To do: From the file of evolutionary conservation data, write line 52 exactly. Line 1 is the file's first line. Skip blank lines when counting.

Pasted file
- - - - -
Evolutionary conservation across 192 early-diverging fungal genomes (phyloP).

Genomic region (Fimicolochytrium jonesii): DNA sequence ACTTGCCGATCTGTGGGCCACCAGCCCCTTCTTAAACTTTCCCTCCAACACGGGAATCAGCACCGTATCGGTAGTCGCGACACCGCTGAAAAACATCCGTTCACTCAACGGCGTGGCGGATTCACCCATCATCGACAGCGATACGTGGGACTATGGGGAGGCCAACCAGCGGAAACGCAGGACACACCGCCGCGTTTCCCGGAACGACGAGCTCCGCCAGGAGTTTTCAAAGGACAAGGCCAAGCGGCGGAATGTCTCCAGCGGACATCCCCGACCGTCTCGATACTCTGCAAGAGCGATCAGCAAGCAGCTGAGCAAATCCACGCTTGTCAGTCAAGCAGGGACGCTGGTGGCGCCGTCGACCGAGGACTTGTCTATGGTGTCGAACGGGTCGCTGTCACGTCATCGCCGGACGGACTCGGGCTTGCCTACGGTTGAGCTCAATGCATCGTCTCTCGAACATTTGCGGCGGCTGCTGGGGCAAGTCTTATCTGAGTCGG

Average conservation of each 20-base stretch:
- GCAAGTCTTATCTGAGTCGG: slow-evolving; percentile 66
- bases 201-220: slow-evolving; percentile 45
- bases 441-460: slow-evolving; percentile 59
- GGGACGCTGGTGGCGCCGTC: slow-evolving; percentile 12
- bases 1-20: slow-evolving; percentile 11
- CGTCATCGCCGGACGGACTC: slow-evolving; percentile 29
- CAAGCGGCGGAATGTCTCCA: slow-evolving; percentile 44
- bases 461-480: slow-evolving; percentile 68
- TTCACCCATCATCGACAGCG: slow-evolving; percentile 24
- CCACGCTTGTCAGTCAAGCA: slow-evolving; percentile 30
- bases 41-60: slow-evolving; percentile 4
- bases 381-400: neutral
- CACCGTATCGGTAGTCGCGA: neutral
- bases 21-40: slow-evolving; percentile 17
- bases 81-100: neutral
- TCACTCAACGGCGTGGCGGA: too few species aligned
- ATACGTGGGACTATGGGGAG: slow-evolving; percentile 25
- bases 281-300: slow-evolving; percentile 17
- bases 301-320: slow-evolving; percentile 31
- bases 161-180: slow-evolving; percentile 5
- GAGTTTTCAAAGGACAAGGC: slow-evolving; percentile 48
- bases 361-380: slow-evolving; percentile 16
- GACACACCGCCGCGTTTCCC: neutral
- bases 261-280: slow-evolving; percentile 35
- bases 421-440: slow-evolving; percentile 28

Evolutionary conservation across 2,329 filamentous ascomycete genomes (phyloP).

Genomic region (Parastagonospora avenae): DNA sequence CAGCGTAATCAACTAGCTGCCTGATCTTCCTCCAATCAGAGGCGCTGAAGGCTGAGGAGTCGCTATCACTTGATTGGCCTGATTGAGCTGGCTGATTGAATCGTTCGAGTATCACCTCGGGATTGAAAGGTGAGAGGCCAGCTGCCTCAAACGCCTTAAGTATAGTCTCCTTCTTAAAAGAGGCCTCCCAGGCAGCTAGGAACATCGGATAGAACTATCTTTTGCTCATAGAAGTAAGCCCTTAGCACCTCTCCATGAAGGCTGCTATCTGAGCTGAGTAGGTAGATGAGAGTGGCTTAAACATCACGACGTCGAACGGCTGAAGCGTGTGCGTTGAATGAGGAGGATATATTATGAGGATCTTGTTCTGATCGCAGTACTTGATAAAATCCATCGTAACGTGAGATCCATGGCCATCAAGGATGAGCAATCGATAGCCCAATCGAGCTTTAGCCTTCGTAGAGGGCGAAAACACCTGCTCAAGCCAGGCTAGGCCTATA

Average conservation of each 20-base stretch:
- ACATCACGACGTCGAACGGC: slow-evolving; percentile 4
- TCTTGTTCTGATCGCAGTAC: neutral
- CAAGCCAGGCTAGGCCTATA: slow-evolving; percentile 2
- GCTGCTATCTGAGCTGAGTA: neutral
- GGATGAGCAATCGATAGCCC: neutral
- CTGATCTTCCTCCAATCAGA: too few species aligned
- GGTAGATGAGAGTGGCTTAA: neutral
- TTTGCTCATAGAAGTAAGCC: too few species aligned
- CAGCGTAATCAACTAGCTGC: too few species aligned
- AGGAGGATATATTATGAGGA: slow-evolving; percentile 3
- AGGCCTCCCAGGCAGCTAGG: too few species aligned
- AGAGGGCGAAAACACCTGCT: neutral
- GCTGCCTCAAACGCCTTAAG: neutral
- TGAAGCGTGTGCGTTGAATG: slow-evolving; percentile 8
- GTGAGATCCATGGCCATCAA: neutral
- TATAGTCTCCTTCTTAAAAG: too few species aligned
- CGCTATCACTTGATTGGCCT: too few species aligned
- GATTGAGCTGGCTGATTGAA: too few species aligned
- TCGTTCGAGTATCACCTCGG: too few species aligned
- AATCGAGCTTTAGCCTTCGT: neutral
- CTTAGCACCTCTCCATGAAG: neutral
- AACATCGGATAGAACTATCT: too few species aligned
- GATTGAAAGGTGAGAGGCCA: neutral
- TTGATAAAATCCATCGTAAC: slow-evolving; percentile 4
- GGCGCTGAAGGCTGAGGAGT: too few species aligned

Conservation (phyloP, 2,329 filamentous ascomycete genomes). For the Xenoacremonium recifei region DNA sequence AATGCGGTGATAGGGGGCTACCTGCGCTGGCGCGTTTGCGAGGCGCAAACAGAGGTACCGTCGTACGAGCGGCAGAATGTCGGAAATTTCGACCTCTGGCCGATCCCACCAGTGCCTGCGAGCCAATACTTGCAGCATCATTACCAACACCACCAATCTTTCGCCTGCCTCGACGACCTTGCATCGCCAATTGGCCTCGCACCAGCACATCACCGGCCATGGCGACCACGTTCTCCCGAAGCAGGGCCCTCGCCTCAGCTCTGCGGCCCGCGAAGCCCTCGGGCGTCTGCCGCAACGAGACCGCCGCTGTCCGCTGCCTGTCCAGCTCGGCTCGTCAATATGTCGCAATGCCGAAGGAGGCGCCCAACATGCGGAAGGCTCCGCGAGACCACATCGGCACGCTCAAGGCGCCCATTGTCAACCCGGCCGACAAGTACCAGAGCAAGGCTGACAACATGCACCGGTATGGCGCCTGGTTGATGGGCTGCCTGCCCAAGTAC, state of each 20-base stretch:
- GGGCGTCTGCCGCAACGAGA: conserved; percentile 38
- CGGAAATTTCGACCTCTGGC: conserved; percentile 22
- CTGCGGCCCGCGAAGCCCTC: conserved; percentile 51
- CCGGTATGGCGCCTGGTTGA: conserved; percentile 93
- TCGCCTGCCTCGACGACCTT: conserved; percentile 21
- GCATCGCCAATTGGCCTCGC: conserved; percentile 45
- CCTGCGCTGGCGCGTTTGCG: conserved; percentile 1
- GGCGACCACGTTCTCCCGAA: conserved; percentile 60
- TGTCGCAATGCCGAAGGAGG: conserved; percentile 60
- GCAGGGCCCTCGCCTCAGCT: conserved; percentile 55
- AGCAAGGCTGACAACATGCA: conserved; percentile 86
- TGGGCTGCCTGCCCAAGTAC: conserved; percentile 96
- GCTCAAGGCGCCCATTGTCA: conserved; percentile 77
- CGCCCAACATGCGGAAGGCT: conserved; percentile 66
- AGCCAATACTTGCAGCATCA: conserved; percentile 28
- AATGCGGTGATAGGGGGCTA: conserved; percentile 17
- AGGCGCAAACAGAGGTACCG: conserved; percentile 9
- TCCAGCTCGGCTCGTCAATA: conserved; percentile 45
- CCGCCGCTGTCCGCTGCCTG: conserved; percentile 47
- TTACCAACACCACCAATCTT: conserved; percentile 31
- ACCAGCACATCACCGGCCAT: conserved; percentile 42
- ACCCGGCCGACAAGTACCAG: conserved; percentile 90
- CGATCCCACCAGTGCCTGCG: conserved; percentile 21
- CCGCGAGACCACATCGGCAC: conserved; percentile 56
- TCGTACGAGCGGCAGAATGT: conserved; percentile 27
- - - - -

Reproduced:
- CTTAGCACCTCTCCATGAAG: neutral